Total expenditures from the fund so far amount to $66,571.71, records show. Of that, $42,571.71 was paid out in the second quarter to the law firm of Riggs Abney. Hofmeister’s ending defense fund balance was reported at $9,028.29.

On May 1, CIJ reported that just four individuals had donated a total of $75,500 to Hofmeister’s defense fund, and that the fund had paid $24,000 in legal fees and forwarded a balance of $51,500 to the second quarter. For a second report on May 1, CIJ spoke with individual donors to Hofmeister’s campaign to ask if they would donate to her defense fund.

None of the respondents were interested in supporting the defense fund. Most indicated that they would not support Hofmeister’s re-election campaign. Notably, longtime former state Superintendent Sandy Garrett, a Democrat, said that she considered the charges against Hofmeister to be “very serious” and would not contribute to the legal defense fund, nor would she give any future support to the incumbent’s 2018 campaign.

In March, CIJ reported that neither the Oklahoma Education Association (OEA)—the prominent Oklahoma teachers union implicated in the indictment—nor the Oklahoma State School Boards Association would donate to the defense fund. Further, the Cooperative Council for Oklahoma School Administration (CCOSA)—also implicated in the indictment—Stand for Children, and American Fidelity did not respond to requests for comment. None has donated to the defense fund to date.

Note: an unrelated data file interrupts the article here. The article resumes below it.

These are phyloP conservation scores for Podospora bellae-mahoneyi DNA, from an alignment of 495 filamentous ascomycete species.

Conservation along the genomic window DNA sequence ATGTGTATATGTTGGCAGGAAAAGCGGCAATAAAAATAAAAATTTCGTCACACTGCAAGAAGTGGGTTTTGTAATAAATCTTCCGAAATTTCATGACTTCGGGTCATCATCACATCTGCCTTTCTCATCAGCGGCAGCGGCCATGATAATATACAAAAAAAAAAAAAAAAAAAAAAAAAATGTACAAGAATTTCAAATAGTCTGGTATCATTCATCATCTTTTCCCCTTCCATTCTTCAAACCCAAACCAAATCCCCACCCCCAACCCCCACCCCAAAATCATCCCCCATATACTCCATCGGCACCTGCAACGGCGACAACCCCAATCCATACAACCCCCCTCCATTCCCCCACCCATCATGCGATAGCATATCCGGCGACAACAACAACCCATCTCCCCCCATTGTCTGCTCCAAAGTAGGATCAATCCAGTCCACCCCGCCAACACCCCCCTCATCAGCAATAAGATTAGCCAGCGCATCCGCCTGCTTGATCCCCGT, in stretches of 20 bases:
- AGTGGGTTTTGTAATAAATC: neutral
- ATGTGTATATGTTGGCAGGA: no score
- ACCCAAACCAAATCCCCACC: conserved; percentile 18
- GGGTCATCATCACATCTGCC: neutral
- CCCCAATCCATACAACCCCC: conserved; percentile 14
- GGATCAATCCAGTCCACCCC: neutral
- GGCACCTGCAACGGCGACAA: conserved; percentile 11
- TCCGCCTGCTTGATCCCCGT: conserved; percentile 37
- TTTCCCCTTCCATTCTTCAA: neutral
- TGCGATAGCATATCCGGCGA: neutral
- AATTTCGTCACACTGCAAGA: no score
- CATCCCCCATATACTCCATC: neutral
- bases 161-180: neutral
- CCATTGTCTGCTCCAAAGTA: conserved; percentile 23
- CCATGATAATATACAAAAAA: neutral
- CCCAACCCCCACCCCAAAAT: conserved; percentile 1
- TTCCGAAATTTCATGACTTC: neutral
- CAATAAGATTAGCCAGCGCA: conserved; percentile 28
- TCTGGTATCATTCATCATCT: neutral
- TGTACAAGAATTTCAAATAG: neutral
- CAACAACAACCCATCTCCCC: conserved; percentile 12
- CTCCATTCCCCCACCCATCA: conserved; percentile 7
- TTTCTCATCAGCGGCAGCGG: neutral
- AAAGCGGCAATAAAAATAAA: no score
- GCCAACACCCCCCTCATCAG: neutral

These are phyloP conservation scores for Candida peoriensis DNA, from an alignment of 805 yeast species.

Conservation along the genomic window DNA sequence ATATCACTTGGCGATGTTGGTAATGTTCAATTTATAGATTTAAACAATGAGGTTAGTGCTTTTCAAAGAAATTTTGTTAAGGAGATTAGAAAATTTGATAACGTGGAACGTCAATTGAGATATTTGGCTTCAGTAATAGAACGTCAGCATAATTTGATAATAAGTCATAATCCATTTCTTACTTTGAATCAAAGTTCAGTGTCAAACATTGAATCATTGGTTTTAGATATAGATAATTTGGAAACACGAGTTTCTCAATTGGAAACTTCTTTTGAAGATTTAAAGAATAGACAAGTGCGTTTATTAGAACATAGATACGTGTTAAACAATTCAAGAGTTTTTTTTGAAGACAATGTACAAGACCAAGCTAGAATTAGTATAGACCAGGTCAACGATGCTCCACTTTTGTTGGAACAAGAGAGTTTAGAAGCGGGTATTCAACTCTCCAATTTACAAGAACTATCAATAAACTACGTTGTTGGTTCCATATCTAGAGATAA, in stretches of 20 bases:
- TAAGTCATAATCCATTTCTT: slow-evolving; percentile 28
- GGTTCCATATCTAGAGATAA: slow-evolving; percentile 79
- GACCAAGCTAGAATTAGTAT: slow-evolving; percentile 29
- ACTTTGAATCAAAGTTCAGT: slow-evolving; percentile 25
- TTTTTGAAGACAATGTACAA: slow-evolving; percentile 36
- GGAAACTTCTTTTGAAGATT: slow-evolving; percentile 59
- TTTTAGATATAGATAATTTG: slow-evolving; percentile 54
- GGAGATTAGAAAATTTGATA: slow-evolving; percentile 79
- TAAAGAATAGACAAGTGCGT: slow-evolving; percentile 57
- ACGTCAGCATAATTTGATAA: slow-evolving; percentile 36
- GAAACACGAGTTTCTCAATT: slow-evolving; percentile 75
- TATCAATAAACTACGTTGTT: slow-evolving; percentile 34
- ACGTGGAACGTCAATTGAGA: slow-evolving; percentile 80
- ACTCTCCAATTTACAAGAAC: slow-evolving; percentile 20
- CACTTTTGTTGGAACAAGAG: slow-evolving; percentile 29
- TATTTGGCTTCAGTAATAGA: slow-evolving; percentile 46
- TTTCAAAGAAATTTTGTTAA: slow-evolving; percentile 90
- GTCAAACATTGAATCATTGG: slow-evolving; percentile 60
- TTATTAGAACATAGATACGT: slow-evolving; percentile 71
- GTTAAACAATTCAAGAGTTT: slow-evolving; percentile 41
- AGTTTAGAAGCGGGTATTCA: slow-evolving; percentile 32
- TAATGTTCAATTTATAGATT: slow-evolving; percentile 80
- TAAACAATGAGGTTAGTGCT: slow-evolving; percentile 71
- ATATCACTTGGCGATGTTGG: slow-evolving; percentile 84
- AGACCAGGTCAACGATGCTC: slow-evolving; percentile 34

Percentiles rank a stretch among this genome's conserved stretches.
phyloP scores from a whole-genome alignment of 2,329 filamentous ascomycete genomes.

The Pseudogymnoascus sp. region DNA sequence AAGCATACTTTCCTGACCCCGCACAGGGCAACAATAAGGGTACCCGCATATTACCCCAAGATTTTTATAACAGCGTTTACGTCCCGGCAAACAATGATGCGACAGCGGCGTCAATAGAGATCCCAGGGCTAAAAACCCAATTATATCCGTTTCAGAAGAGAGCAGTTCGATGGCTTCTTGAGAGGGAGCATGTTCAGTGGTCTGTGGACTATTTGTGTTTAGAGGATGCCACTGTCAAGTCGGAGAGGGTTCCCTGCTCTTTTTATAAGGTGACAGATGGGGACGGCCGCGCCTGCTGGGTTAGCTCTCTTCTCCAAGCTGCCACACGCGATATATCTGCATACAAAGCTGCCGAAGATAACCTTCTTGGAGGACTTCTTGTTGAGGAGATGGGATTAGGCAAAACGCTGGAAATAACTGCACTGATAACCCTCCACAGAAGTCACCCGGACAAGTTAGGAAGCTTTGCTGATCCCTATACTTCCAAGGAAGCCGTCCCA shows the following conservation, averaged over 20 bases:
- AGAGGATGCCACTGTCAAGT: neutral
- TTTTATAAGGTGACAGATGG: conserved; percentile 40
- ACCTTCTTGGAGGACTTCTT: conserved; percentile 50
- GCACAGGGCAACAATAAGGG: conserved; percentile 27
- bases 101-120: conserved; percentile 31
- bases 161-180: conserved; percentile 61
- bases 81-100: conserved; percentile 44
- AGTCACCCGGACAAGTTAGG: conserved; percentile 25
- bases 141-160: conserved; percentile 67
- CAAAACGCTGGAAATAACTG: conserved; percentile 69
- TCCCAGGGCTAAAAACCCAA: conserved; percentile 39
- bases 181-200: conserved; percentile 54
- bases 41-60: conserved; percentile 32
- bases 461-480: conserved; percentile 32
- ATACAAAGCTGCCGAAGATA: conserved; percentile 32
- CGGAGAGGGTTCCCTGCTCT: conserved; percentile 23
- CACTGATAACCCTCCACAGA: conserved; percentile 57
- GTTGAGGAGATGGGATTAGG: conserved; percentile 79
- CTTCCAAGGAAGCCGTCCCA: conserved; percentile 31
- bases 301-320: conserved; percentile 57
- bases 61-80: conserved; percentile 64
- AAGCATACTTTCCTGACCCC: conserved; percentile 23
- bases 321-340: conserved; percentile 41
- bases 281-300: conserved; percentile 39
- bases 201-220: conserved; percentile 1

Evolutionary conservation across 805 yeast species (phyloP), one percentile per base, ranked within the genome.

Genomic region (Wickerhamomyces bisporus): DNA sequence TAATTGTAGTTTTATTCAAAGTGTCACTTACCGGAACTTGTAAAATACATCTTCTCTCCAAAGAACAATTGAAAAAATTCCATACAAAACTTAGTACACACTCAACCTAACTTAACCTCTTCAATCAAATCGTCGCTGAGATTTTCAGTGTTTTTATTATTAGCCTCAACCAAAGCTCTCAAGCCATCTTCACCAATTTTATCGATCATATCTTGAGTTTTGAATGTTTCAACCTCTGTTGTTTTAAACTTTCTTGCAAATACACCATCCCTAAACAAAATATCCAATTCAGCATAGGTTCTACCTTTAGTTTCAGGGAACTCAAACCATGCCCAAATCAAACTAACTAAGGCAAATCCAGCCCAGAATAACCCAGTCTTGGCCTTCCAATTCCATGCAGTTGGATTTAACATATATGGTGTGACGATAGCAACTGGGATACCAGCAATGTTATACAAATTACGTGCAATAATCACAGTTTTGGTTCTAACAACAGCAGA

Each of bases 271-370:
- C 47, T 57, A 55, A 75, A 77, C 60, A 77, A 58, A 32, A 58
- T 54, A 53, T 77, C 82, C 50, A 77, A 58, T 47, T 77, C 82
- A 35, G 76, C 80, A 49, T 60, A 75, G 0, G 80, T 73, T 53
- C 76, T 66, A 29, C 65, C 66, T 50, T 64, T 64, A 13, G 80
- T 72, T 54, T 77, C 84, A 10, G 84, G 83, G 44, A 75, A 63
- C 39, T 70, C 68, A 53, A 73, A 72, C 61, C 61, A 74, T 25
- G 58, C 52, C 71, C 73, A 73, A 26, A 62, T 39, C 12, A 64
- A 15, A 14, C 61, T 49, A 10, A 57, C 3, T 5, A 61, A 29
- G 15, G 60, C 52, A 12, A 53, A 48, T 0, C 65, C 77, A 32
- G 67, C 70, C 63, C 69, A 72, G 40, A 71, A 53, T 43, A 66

CIJ reported April 28 that American Fidelity was identified in the indictment as the source of $100,000 funneled through the OEA and CCOSA to the independent expenditure with which, the indictment claimed, Hofmeister’s campaign colluded.

Hofmeister has indicated that the legal cloud surrounding her won’t interfere with her plans to seek a second and final term (state officials are limited to two terms).

“I am grateful for the full dismissal of all charges. It actually is not a surprise to me because I expected that we would be able to be on this side of the charges,” she said in an interview with News Channel 4 in Oklahoma City. “I think, most of all, we came out with a statement from the beginning that we knew that this day would come. And so the fact that that day has come, with a full dismissal, is I think one way to show that I do have faith in the system.”